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There is no spoon

November 28, 2008

On the weekend I put a new tyre on my bike. I had to. The old one was so worn that patches of the red underlayer were showing through the black rubber. There is no such thing as a second-hand bicycle tyre, and it is not frugal to endanger your health by skidding off your bike, so a new one was quite justified.

It is customary to use a special tool to pry the tyre off a bicycle wheel. In our last move, I must have misplaced mine. I ransacked likely areas of the house, but I just couldn’t find them.

Suddenly I remembered what Dad used to do when I was kid: he used old teaspoons. So I did too. Worked a treat, problem solved, spoons went back in the cutlery drawer.

I think one underlying frugality principle is illustrated here: using things you already have for a new purpose. Hence the common pattern in tips “you can use an X to make a handy Y.”

I get a big kick out of this kind of thing these days. I have a feeling we’ve been brainwashed by marketers into believing that every activity requires its own special, purpose-built product. This is why I feel almost naughty when I find a new use for something, and why other people can be unreasonable and turn their nose up at a perfectly good solution.

Done anything smart recently?

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8 comments

  1. That’s awesome.

    I went to a bike maintenance course last week. It was just for beginner’s but we learned some handy tricks. The guy told us that he never uses those tyre levers and he showed us two tricks that enabled him to pull his tyre off without so much as a strain. So in fact, as well as not having to use those levers, you don’t need spoons either 🙂


  2. Matrix reference noted.


  3. I’ve used any number of heavy objects around the house as impromptu hammers, not always successfully.


  4. Andy – depends on the tyre. I would challenge you to try that with a brand new kevlar-strip tyre, for instance. They’re absolute bastards to get on/off even with levers. A reasonably worn in tyre, on the other hand, is pretty easy to get on/off – I can change the tyres on my MTB by hand. But of course, my MTB tyre has much more “slack” to get on/off due to the greater volume – 26×1.75″ vs 23mm road tyres.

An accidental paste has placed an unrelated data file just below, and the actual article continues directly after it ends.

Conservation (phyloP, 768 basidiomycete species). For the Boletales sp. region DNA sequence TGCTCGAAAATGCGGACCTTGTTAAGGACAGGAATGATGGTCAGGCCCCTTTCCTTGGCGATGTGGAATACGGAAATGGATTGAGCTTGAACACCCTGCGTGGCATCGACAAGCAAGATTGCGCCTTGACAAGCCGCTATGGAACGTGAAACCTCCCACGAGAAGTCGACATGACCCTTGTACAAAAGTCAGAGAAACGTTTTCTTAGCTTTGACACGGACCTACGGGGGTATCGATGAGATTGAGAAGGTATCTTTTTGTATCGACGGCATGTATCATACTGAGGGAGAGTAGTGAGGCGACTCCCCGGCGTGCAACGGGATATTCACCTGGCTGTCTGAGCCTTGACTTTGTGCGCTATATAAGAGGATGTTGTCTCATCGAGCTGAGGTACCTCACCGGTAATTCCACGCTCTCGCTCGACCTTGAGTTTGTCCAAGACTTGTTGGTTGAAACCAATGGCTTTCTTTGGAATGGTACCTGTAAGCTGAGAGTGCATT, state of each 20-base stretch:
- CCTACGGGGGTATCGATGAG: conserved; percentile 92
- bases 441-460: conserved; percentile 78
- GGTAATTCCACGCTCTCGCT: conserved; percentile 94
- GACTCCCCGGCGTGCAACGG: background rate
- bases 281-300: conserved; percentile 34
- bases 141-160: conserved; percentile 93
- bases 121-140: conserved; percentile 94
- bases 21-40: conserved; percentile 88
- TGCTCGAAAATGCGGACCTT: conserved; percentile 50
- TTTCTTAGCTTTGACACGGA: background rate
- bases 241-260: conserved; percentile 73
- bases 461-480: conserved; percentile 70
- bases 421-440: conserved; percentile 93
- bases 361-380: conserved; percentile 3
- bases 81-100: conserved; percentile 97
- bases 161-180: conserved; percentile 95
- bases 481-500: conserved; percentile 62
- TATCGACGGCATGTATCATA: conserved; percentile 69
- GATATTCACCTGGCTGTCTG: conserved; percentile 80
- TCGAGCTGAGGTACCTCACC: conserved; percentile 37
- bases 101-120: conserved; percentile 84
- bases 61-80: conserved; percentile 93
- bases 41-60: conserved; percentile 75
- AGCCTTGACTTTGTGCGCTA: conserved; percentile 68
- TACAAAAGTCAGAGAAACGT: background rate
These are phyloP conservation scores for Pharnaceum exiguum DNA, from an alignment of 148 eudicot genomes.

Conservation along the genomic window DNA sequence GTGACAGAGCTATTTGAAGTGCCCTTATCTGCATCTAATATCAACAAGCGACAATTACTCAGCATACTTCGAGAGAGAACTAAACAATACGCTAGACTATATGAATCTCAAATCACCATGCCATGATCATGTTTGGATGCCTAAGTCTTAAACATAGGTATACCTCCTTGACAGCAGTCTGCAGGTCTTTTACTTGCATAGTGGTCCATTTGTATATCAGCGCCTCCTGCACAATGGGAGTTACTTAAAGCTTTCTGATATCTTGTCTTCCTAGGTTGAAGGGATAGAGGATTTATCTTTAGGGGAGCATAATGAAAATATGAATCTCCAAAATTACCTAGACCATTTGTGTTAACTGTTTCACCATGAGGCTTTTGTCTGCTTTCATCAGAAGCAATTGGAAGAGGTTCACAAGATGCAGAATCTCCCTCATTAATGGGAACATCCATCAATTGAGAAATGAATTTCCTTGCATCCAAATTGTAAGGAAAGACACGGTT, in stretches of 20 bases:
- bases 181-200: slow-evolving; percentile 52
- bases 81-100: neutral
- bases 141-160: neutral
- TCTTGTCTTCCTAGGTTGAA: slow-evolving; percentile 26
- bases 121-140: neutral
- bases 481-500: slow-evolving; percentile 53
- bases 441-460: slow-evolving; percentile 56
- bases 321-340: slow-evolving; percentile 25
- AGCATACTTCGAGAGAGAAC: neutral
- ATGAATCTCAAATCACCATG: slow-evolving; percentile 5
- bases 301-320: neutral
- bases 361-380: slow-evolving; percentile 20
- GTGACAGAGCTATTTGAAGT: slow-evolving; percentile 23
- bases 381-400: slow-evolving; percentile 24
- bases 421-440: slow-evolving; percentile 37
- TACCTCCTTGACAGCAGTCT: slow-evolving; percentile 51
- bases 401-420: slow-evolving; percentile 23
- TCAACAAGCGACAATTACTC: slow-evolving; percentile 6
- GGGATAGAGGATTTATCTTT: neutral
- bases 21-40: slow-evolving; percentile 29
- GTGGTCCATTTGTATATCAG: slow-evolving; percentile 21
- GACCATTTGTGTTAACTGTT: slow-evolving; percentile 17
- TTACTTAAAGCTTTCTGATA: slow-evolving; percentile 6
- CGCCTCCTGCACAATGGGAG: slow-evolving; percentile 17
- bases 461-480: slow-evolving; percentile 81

Also, using tools rather than your hands can be a lot easier on your hands…

    Steve – the traditional substitute tool is a flathead screwdriver, but a teaspoon would be even better as you wouldn’t have as much chance of puncturing the inner tube during the swap. I’m almost tempted to start carrying a teaspoon…
    But of course, the correct place to find your tyre levers is “strapped to your bike, next to the patch kit/spare tube” – because if you flat on the road/trail, you could have a long walk home if you aren’t carrying the kit to fix it.


  5. @jack, i’m suspicious that you could get away with old-school desert spoons.

    we used to use some of the old-fashioned steel ones back when i was a lad. they had these great rounded ends on the handles that made change-overs a doddle


  6. I can now confess the sole point of this post was to bait Jack into commenting 😀


  7. If you were goading me into a reply, why did you do it right before the Taupo ride? Talk about a day you can guarantee I’ll be off-radar…

    But seriously, I’m sure there’s a couple of posts in here about a) activities that you think will save you money but often end up costing you money (cf cycling, fishing, etc) when you get really interested in them, or b) how it’s often more cost-effective to just pony up and get the right kit for the job.

    Actually, maybe this is what those people were thinking when they threw that fork at me while I was cycling home. I may have looked like I had a flat, needed to change a tyre, and lacked tools. It’s a good fork, too.


  8. Then again, thinking to myself, I have occasionally used bodged variations on tools to great success. A proper tool to press the bottom race of a headset onto a fork, for instance, costs about $100 or so – and you can achieve the same result with a hammer and a block of wood (to damp the impact of the hammer). Hmm. Maybe an article on “bodges that actually work”?



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